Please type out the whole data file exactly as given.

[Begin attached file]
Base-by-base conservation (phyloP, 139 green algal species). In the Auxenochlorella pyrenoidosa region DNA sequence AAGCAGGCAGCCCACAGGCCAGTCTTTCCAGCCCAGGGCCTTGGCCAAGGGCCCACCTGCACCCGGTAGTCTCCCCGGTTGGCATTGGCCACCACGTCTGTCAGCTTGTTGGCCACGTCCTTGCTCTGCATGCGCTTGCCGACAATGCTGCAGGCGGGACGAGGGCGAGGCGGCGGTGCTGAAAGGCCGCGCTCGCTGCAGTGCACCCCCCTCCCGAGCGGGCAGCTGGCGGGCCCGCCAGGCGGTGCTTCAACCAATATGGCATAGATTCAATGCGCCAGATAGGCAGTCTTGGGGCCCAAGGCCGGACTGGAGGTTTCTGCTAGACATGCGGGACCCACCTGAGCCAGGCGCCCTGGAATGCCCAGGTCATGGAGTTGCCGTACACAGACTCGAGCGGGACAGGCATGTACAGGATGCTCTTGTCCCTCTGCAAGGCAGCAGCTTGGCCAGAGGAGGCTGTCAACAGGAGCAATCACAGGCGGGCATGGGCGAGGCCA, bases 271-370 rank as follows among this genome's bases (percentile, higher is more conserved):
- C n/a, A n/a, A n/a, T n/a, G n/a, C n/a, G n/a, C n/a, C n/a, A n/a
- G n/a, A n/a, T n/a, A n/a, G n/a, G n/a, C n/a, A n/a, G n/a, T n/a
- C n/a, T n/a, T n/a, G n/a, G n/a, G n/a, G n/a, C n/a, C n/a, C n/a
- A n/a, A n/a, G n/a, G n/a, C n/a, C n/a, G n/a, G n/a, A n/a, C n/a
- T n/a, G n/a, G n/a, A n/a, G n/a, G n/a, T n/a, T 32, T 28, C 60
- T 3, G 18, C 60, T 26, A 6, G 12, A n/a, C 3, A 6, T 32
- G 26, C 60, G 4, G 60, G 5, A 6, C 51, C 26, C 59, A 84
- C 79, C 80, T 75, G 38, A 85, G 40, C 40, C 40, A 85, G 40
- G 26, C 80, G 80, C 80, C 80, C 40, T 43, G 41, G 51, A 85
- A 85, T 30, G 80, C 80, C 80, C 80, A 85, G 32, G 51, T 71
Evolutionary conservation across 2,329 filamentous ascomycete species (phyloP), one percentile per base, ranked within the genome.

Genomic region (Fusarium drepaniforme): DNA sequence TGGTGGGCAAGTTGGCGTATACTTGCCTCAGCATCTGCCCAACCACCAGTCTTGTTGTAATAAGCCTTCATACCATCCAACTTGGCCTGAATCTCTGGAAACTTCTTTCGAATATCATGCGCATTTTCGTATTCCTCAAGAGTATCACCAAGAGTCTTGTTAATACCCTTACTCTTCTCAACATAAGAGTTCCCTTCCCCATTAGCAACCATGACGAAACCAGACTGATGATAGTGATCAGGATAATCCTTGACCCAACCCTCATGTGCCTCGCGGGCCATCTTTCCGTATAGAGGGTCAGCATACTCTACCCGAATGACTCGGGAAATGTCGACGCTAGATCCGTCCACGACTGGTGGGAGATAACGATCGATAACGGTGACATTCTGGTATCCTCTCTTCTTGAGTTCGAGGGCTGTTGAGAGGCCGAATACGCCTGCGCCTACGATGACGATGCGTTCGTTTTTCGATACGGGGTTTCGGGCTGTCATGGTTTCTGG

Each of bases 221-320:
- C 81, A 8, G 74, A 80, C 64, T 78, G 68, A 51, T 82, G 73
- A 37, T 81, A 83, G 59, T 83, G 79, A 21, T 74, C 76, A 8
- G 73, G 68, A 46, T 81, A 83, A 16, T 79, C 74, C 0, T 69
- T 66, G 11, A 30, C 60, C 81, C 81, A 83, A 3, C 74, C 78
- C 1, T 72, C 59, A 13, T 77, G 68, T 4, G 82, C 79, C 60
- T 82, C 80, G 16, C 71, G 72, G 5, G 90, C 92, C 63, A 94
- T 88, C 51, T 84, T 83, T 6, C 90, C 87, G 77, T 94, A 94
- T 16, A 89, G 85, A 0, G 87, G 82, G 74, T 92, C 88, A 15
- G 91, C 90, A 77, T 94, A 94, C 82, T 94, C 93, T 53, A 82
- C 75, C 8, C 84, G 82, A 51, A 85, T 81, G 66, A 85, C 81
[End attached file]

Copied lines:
Base-by-base conservation (phyloP, 139 green algal species). In the Auxenochlorella pyrenoidosa region DNA sequence AAGCAGGCAGCCCACAGGCCAGTCTTTCCAGCCCAGGGCCTTGGCCAAGGGCCCACCTGCACCCGGTAGTCTCCCCGGTTGGCATTGGCCACCACGTCTGTCAGCTTGTTGGCCACGTCCTTGCTCTGCATGCGCTTGCCGACAATGCTGCAGGCGGGACGAGGGCGAGGCGGCGGTGCTGAAAGGCCGCGCTCGCTGCAGTGCACCCCCCTCCCGAGCGGGCAGCTGGCGGGCCCGCCAGGCGGTGCTTCAACCAATATGGCATAGATTCAATGCGCCAGATAGGCAGTCTTGGGGCCCAAGGCCGGACTGGAGGTTTCTGCTAGACATGCGGGACCCACCTGAGCCAGGCGCCCTGGAATGCCCAGGTCATGGAGTTGCCGTACACAGACTCGAGCGGGACAGGCATGTACAGGATGCTCTTGTCCCTCTGCAAGGCAGCAGCTTGGCCAGAGGAGGCTGTCAACAGGAGCAATCACAGGCGGGCATGGGCGAGGCCA, bases 271-370 rank as follows among this genome's bases (percentile, higher is more conserved):
- C n/a, A n/a, A n/a, T n/a, G n/a, C n/a, G n/a, C n/a, C n/a, A n/a
- G n/a, A n/a, T n/a, A n/a, G n/a, G n/a, C n/a, A n/a, G n/a, T n/a
- C n/a, T n/a, T n/a, G n/a, G n/a, G n/a, G n/a, C n/a, C n/a, C n/a
- A n/a, A n/a, G n/a, G n/a, C n/a, C n/a, G n/a, G n/a, A n/a, C n/a
- T n/a, G n/a, G n/a, A n/a, G n/a, G n/a, T n/a, T 32, T 28, C 60
- T 3, G 18, C 60, T 26, A 6, G 12, A n/a, C 3, A 6, T 32
- G 26, C 60, G 4, G 60, G 5, A 6, C 51, C 26, C 59, A 84
- C 79, C 80, T 75, G 38, A 85, G 40, C 40, C 40, A 85, G 40
- G 26, C 80, G 80, C 80, C 80, C 40, T 43, G 41, G 51, A 85
- A 85, T 30, G 80, C 80, C 80, C 80, A 85, G 32, G 51, T 71
Evolutionary conservation across 2,329 filamentous ascomycete species (phyloP), one percentile per base, ranked within the genome.

Genomic region (Fusarium drepaniforme): DNA sequence TGGTGGGCAAGTTGGCGTATACTTGCCTCAGCATCTGCCCAACCACCAGTCTTGTTGTAATAAGCCTTCATACCATCCAACTTGGCCTGAATCTCTGGAAACTTCTTTCGAATATCATGCGCATTTTCGTATTCCTCAAGAGTATCACCAAGAGTCTTGTTAATACCCTTACTCTTCTCAACATAAGAGTTCCCTTCCCCATTAGCAACCATGACGAAACCAGACTGATGATAGTGATCAGGATAATCCTTGACCCAACCCTCATGTGCCTCGCGGGCCATCTTTCCGTATAGAGGGTCAGCATACTCTACCCGAATGACTCGGGAAATGTCGACGCTAGATCCGTCCACGACTGGTGGGAGATAACGATCGATAACGGTGACATTCTGGTATCCTCTCTTCTTGAGTTCGAGGGCTGTTGAGAGGCCGAATACGCCTGCGCCTACGATGACGATGCGTTCGTTTTTCGATACGGGGTTTCGGGCTGTCATGGTTTCTGG

Each of bases 221-320:
- C 81, A 8, G 74, A 80, C 64, T 78, G 68, A 51, T 82, G 73
- A 37, T 81, A 83, G 59, T 83, G 79, A 21, T 74, C 76, A 8
- G 73, G 68, A 46, T 81, A 83, A 16, T 79, C 74, C 0, T 69
- T 66, G 11, A 30, C 60, C 81, C 81, A 83, A 3, C 74, C 78
- C 1, T 72, C 59, A 13, T 77, G 68, T 4, G 82, C 79, C 60
- T 82, C 80, G 16, C 71, G 72, G 5, G 90, C 92, C 63, A 94
- T 88, C 51, T 84, T 83, T 6, C 90, C 87, G 77, T 94, A 94
- T 16, A 89, G 85, A 0, G 87, G 82, G 74, T 92, C 88, A 15
- G 91, C 90, A 77, T 94, A 94, C 82, T 94, C 93, T 53, A 82
- C 75, C 8, C 84, G 82, A 51, A 85, T 81, G 66, A 85, C 81